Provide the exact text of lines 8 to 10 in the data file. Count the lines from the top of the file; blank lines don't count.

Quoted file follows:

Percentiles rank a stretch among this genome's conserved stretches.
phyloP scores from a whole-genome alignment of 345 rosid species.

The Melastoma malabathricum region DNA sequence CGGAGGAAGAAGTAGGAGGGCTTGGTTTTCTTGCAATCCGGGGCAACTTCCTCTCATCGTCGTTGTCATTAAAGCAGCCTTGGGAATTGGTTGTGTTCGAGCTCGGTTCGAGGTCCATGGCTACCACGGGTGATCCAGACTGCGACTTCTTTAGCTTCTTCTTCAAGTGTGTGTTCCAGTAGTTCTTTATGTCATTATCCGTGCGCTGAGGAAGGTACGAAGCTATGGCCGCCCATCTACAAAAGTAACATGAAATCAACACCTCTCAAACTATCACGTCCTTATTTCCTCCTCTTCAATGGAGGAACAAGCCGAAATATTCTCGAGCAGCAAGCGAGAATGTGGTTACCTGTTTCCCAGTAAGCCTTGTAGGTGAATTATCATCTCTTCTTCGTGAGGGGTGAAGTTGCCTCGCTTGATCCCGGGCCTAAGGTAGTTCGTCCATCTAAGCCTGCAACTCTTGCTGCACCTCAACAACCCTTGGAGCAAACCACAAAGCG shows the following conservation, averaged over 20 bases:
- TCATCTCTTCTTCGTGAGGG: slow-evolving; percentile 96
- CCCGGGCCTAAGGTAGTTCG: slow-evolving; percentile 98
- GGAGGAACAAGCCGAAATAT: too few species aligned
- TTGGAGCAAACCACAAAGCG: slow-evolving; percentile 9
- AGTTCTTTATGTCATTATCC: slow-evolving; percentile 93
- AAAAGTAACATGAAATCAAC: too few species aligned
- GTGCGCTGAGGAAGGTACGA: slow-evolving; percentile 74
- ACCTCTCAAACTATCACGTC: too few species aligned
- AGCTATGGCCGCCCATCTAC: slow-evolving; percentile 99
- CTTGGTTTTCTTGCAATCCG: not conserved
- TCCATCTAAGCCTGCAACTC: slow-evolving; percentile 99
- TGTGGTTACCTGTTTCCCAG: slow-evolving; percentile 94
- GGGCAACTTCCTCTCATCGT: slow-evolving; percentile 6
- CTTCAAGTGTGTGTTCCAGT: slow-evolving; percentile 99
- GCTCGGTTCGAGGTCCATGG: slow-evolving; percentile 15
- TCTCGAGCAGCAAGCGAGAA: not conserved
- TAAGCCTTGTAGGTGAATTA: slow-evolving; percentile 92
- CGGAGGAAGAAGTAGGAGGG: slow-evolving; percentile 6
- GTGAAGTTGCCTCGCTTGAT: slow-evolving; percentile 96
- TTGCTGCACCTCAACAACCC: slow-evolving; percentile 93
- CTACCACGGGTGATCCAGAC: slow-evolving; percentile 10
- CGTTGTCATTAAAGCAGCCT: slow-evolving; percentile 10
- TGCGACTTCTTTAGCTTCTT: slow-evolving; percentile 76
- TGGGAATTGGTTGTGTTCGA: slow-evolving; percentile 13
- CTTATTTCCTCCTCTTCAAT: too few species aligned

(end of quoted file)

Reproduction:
- AGTTCTTTATGTCATTATCC: slow-evolving; percentile 93
- AAAAGTAACATGAAATCAAC: too few species aligned
- GTGCGCTGAGGAAGGTACGA: slow-evolving; percentile 74